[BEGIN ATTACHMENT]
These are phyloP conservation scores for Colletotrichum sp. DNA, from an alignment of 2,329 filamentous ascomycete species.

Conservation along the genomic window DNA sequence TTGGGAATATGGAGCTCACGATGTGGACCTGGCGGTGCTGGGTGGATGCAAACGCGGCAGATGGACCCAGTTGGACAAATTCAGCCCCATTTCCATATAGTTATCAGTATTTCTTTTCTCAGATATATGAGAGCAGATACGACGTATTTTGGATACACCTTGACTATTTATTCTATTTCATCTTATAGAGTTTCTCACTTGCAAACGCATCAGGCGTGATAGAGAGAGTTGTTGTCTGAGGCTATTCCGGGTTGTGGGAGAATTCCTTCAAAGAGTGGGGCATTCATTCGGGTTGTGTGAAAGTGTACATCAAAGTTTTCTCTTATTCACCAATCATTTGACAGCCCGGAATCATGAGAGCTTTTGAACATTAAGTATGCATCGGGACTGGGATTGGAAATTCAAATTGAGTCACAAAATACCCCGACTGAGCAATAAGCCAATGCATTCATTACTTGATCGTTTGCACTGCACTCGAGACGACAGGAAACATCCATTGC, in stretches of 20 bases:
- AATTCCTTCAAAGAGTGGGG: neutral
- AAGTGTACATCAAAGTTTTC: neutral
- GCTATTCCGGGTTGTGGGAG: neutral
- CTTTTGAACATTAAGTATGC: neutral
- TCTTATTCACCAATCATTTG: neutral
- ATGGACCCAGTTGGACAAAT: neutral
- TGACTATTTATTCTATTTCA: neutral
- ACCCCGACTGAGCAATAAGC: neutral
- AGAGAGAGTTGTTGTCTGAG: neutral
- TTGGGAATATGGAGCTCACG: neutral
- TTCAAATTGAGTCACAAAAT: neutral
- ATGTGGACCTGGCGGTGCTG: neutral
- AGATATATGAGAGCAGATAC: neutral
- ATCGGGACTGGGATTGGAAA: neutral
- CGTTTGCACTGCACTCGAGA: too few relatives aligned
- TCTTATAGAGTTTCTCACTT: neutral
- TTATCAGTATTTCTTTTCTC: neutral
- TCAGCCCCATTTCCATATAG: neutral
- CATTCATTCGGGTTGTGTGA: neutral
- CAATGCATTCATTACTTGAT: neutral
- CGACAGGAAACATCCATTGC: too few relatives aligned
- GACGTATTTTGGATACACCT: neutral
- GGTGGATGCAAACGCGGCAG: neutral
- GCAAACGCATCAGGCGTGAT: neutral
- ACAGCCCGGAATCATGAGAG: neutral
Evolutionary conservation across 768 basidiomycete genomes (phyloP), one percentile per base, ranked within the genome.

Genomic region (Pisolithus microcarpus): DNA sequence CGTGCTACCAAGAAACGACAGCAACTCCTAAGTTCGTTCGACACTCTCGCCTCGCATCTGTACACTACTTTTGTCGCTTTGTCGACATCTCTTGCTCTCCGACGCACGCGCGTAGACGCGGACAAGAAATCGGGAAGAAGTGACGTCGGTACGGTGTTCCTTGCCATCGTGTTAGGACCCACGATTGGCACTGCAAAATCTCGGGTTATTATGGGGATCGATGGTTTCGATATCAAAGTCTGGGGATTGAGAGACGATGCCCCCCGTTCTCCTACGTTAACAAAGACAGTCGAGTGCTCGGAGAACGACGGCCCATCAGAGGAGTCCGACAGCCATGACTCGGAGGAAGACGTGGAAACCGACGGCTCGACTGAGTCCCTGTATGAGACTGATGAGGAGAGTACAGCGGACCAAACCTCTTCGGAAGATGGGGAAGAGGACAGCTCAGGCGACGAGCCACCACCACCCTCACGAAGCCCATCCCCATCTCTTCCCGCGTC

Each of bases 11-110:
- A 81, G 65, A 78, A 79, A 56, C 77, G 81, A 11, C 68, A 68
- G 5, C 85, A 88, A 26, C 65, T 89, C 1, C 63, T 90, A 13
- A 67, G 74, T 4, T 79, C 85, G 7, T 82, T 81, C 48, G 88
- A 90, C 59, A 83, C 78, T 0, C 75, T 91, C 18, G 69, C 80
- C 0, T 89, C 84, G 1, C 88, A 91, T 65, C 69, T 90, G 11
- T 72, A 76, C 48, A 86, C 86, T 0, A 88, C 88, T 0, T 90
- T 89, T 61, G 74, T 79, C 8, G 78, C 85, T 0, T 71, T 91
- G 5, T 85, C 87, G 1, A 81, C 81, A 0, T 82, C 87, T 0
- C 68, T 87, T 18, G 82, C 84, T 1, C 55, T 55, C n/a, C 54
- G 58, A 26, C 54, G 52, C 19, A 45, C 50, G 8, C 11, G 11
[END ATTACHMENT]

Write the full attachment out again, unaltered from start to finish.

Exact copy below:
These are phyloP conservation scores for Colletotrichum sp. DNA, from an alignment of 2,329 filamentous ascomycete species.

Conservation along the genomic window DNA sequence TTGGGAATATGGAGCTCACGATGTGGACCTGGCGGTGCTGGGTGGATGCAAACGCGGCAGATGGACCCAGTTGGACAAATTCAGCCCCATTTCCATATAGTTATCAGTATTTCTTTTCTCAGATATATGAGAGCAGATACGACGTATTTTGGATACACCTTGACTATTTATTCTATTTCATCTTATAGAGTTTCTCACTTGCAAACGCATCAGGCGTGATAGAGAGAGTTGTTGTCTGAGGCTATTCCGGGTTGTGGGAGAATTCCTTCAAAGAGTGGGGCATTCATTCGGGTTGTGTGAAAGTGTACATCAAAGTTTTCTCTTATTCACCAATCATTTGACAGCCCGGAATCATGAGAGCTTTTGAACATTAAGTATGCATCGGGACTGGGATTGGAAATTCAAATTGAGTCACAAAATACCCCGACTGAGCAATAAGCCAATGCATTCATTACTTGATCGTTTGCACTGCACTCGAGACGACAGGAAACATCCATTGC, in stretches of 20 bases:
- AATTCCTTCAAAGAGTGGGG: neutral
- AAGTGTACATCAAAGTTTTC: neutral
- GCTATTCCGGGTTGTGGGAG: neutral
- CTTTTGAACATTAAGTATGC: neutral
- TCTTATTCACCAATCATTTG: neutral
- ATGGACCCAGTTGGACAAAT: neutral
- TGACTATTTATTCTATTTCA: neutral
- ACCCCGACTGAGCAATAAGC: neutral
- AGAGAGAGTTGTTGTCTGAG: neutral
- TTGGGAATATGGAGCTCACG: neutral
- TTCAAATTGAGTCACAAAAT: neutral
- ATGTGGACCTGGCGGTGCTG: neutral
- AGATATATGAGAGCAGATAC: neutral
- ATCGGGACTGGGATTGGAAA: neutral
- CGTTTGCACTGCACTCGAGA: too few relatives aligned
- TCTTATAGAGTTTCTCACTT: neutral
- TTATCAGTATTTCTTTTCTC: neutral
- TCAGCCCCATTTCCATATAG: neutral
- CATTCATTCGGGTTGTGTGA: neutral
- CAATGCATTCATTACTTGAT: neutral
- CGACAGGAAACATCCATTGC: too few relatives aligned
- GACGTATTTTGGATACACCT: neutral
- GGTGGATGCAAACGCGGCAG: neutral
- GCAAACGCATCAGGCGTGAT: neutral
- ACAGCCCGGAATCATGAGAG: neutral
Evolutionary conservation across 768 basidiomycete genomes (phyloP), one percentile per base, ranked within the genome.

Genomic region (Pisolithus microcarpus): DNA sequence CGTGCTACCAAGAAACGACAGCAACTCCTAAGTTCGTTCGACACTCTCGCCTCGCATCTGTACACTACTTTTGTCGCTTTGTCGACATCTCTTGCTCTCCGACGCACGCGCGTAGACGCGGACAAGAAATCGGGAAGAAGTGACGTCGGTACGGTGTTCCTTGCCATCGTGTTAGGACCCACGATTGGCACTGCAAAATCTCGGGTTATTATGGGGATCGATGGTTTCGATATCAAAGTCTGGGGATTGAGAGACGATGCCCCCCGTTCTCCTACGTTAACAAAGACAGTCGAGTGCTCGGAGAACGACGGCCCATCAGAGGAGTCCGACAGCCATGACTCGGAGGAAGACGTGGAAACCGACGGCTCGACTGAGTCCCTGTATGAGACTGATGAGGAGAGTACAGCGGACCAAACCTCTTCGGAAGATGGGGAAGAGGACAGCTCAGGCGACGAGCCACCACCACCCTCACGAAGCCCATCCCCATCTCTTCCCGCGTC

Each of bases 11-110:
- A 81, G 65, A 78, A 79, A 56, C 77, G 81, A 11, C 68, A 68
- G 5, C 85, A 88, A 26, C 65, T 89, C 1, C 63, T 90, A 13
- A 67, G 74, T 4, T 79, C 85, G 7, T 82, T 81, C 48, G 88
- A 90, C 59, A 83, C 78, T 0, C 75, T 91, C 18, G 69, C 80
- C 0, T 89, C 84, G 1, C 88, A 91, T 65, C 69, T 90, G 11
- T 72, A 76, C 48, A 86, C 86, T 0, A 88, C 88, T 0, T 90
- T 89, T 61, G 74, T 79, C 8, G 78, C 85, T 0, T 71, T 91
- G 5, T 85, C 87, G 1, A 81, C 81, A 0, T 82, C 87, T 0
- C 68, T 87, T 18, G 82, C 84, T 1, C 55, T 55, C n/a, C 54
- G 58, A 26, C 54, G 52, C 19, A 45, C 50, G 8, C 11, G 11